Coffee Kombucha Recipe

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How to Make Kombucha from Coffee
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I’ve consumed a lot of unusual foods, drinks, and supplements on my journey to find health answers. From the green smoothies, to the fermented fish livers, to the marine phytoplankton, I’ve tried some interesting things over the years.

Of all the strange things I’ve tasted, this recipe has to be close to the top of the list of unusual flavors.

It isn’t bad, but it is certainly unusual … it’s kombucha … made from coffee instead of tea…

Coffee Kombucha?

Our family has been drinking kombucha for years, and about a year ago, I tried brewing kombucha with coffee at the suggestion of a friend.

It definitely worked, and the result was a probiotic coffee that was very much an acquired taste.

I did find a few tricks to make it taste better, like doing a second ferment with simple syrup and flavored stevia, creating an effervescent and slightly tangy chilled coffee drink.

Important Notes

  • If you’ve never brewed regular kombucha before, I would suggest starting with that to learn the brewing process with its natural ingredients (here is a tutorial).
  • Since coffee is naturally acidic, I found that less additional starter liquid is needed.
  • Use an extra baby SCOBY and not the SCOBY you use for brewing regular kombucha, as once a SCOBY is used for coffee, it should not be used for tea kombucha again.
  • I found that coffee komucha brews more quickly, so test it often and be ready to start a second ferment or put in the refrigerator to stop fermentation after a few days.
  • The second ferment is necessary for the flavor of coffee kombucha. Without it, the finished result will be very tangy and bitter.
How to Make Kombucha from Coffee

Coffee Kombucha Recipe

Make kombucha from coffee and avoid the fluoride in tea. This energy boosting tangy drink is easy and delicious. 
Cook Time 30 minutes
Total Time 4 days 30 minutes
Calories 240kcal
Author Katie Wells


3 quarts



  • Add the sugar to the coffee while it is still hot and stir to dissolve.
  • Let the coffee cool to room temperature.
  • Pour the brewed coffee into a gallon size glass jar.
  • Add the SCOBY and the 1 Tablespoon of brewed kombucha to the jar.
  • Cover with cheesecloth or a coffee filter and a rubber band.
  • Let sit at room temperature for 3-5 days or until it reaches desired flavor. It will still be slightly tangy and bitter at this point.
  • Remove the SCOBY and use to make a new batch.
  • Pour the brewed coffee kombucha into quart size mason jars or bottles for the second ferment.
  • Divide the simple syrup and stevia evenly between the jars or bottles.
  • Place airtight lids on the glass jars and leave at room temperature for an additional 24-48 hours for a second ferment. This will add carbonation and a little more sweetness to the brew.
  • Refrigerate and serve cold as desired. I recommend serving over ice and adding coconut milk and additional flavored stevia to taste if desired.


Nutrition Facts
Coffee Kombucha Recipe
Amount Per Serving (1 cup)
Calories 240
% Daily Value*
Sodium 3mg0%
Carbohydrates 56.3g19%
Sugar 16.3g18%
* Percent Daily Values are based on a 2000 calorie diet.


If you want, you can make half a batch with only 1.5 quarts of coffee and ½ cup sugar.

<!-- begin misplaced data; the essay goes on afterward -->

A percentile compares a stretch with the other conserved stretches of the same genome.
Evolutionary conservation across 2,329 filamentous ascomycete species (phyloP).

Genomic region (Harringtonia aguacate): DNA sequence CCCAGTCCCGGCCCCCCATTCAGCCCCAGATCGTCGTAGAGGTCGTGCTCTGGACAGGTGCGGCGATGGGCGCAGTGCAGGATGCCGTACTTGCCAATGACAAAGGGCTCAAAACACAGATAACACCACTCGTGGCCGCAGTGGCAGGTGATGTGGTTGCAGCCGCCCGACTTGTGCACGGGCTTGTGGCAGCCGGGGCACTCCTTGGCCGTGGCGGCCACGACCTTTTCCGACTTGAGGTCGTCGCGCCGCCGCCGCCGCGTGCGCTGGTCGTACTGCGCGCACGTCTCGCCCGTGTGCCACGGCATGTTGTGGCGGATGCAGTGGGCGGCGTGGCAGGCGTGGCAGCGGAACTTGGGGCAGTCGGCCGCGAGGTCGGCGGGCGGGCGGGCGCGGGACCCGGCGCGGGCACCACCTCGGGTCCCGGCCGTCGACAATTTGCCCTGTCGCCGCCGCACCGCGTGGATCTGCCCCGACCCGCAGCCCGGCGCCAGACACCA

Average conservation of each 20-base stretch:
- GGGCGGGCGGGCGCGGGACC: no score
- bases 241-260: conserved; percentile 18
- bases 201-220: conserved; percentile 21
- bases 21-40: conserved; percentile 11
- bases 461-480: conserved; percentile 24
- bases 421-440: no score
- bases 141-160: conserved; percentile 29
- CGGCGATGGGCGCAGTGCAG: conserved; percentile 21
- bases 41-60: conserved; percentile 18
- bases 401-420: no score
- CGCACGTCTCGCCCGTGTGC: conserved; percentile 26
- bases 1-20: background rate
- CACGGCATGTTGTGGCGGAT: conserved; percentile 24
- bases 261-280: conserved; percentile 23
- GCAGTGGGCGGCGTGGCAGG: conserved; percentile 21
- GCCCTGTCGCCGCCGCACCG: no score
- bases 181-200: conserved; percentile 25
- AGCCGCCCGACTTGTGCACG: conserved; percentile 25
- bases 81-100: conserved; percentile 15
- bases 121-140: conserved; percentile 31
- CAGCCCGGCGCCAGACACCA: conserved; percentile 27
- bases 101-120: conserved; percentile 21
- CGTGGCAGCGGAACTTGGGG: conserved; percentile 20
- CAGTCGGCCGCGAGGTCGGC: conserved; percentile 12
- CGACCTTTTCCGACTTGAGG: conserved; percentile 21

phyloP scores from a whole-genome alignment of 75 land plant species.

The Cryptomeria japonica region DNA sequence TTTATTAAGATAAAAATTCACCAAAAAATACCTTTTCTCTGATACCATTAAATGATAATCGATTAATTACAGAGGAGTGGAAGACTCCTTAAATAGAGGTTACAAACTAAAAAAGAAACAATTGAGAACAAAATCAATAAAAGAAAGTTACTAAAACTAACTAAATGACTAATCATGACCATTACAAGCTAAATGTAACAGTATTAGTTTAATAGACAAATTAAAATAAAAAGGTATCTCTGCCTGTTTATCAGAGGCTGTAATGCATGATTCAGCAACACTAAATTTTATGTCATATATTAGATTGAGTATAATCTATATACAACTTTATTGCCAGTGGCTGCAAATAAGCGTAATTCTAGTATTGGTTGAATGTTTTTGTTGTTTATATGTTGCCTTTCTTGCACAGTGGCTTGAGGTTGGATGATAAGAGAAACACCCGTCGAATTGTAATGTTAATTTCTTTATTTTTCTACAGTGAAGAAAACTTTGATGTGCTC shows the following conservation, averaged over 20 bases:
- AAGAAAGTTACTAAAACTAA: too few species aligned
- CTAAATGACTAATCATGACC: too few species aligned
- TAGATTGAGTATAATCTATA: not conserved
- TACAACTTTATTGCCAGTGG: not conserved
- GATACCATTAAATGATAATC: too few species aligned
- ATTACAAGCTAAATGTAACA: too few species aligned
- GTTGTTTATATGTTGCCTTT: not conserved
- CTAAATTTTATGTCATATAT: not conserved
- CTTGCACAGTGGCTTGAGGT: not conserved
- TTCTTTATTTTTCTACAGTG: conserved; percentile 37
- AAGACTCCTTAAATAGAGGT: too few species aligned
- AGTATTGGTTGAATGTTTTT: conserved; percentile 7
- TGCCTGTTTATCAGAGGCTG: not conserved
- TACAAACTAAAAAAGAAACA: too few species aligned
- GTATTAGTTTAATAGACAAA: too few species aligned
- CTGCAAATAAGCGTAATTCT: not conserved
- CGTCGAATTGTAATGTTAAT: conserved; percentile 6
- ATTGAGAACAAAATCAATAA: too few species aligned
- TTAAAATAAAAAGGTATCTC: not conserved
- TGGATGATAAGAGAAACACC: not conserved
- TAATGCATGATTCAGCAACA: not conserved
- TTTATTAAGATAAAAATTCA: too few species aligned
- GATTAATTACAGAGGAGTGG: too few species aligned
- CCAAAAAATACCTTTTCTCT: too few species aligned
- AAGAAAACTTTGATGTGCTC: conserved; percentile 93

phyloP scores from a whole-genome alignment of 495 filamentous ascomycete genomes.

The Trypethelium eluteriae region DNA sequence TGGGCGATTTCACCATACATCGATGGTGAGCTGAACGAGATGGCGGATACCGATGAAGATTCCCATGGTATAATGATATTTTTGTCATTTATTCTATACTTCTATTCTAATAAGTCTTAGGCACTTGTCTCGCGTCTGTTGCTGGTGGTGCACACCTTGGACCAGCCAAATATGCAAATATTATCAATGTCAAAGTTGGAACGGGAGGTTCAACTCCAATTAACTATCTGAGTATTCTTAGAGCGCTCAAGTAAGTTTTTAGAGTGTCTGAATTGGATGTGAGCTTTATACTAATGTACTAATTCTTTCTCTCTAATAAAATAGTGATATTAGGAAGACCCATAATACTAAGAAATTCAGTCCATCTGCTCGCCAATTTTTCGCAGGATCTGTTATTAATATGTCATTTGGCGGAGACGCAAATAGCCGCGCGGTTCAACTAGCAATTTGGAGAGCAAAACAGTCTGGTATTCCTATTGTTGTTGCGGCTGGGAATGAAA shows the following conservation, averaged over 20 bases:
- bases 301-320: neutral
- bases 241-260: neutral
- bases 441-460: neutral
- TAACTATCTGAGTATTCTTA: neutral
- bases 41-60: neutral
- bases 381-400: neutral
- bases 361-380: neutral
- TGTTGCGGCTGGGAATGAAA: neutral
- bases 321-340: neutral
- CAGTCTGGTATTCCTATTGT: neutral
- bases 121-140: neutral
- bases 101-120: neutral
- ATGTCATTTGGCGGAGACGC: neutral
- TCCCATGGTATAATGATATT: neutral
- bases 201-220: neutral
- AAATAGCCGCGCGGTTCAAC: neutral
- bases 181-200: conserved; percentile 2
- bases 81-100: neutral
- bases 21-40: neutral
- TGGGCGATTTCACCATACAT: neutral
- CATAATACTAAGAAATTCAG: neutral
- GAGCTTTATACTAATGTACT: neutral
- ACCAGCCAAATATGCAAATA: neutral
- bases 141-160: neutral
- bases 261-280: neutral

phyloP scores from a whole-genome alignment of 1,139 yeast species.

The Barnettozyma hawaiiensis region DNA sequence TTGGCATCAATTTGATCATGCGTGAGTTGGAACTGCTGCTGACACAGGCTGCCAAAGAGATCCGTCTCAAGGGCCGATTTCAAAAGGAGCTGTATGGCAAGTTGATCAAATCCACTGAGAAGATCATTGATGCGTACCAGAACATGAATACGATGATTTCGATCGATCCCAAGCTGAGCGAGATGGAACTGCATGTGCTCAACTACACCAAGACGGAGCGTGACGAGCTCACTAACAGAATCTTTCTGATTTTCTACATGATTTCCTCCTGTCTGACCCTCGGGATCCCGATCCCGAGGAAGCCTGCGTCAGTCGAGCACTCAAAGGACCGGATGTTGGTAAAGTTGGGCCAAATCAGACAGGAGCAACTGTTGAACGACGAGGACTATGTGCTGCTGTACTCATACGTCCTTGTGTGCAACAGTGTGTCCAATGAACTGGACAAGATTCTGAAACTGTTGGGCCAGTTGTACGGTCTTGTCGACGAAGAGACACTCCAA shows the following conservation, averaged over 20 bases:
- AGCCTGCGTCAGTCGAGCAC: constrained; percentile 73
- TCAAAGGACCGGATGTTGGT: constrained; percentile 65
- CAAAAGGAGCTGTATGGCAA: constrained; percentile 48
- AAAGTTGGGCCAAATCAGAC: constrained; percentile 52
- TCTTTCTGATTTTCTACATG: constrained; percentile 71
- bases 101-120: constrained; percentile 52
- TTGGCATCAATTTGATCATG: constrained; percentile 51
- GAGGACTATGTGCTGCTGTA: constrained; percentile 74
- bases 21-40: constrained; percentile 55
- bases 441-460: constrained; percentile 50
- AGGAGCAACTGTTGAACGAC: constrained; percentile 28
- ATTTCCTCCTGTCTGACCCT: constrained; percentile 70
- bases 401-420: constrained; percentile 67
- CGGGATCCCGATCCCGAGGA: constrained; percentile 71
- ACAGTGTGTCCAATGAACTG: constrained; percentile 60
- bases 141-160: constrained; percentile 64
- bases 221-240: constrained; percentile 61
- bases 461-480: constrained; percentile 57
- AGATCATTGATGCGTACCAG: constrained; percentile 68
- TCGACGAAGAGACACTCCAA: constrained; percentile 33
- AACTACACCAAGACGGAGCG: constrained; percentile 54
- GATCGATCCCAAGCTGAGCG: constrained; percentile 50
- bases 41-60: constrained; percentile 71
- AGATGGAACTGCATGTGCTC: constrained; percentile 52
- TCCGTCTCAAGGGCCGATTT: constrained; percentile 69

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What is the most unusual thing you’ve ever tried in the name of health?

Katie Wells Avatar

About Katie Wells

Katie Wells, CTNC, MCHC, Founder of Wellness Mama and Co-founder of Wellnesse, has a background in research, journalism, and nutrition. As a mom of six, she turned to research and took health into her own hands to find answers to her health problems. WellnessMama.com is the culmination of her thousands of hours of research and all posts are medically reviewed and verified by the Wellness Mama research team. Katie is also the author of the bestselling books The Wellness Mama Cookbook and The Wellness Mama 5-Step Lifestyle Detox.


36 responses to “Coffee Kombucha Recipe”

  1. Dina Avatar

    Personally I love coffee kombucha. My first batch I sampled it before the second ferment that is definitely an acquired taste. I made the mistake of adding cream. Add a teaspoon of vanilla to the batch it really helps. I just made my second batch and used vanilla and almond extract it’s really good. It helps if you can tolerate black coffee, if you can than the taste of this after a second ferment is delicious.

  2. Colleen Avatar

    I make black-tea kombucha all the time (using honey instead of sugar). So that’s what my scoby is accustomed to eating. I thought I’d try the coffee version and started a batch with sugar and a scoby baby three days ago. It’s not bubbling like tea kombucha does. Instead, there are white spots floating on the surface which look like mold, but on closer inspection turn out to be bits of foam made of teen-tiny bubbles. I’ll persevere, but is this normal? Does it take time for a scoby to get used to a different liquid and sweetener? Thanks!

  3. Darlene Avatar

    1 TBSP brewed and unflavored regular kombucha is that the tea brew I have already made before? And the following ingredients for the second brew?
    ¼ cup simple syrup 2 TBSP sugar dissolved in 2 TBSP hot water
    10 drops vanilla creme or english toffee flavored stevia or to taste

  4. Melody Avatar

    I’ve done coffee kombucha before, a few years ago, and I really enjoyed it. Mine was not bitter, though it was definitely tangy. It tasted almost citrusy, which I find very interesting since there was no fruit added. This time I’m doing a second ferment, which I never did the first time around. We’ll see how it turns out.

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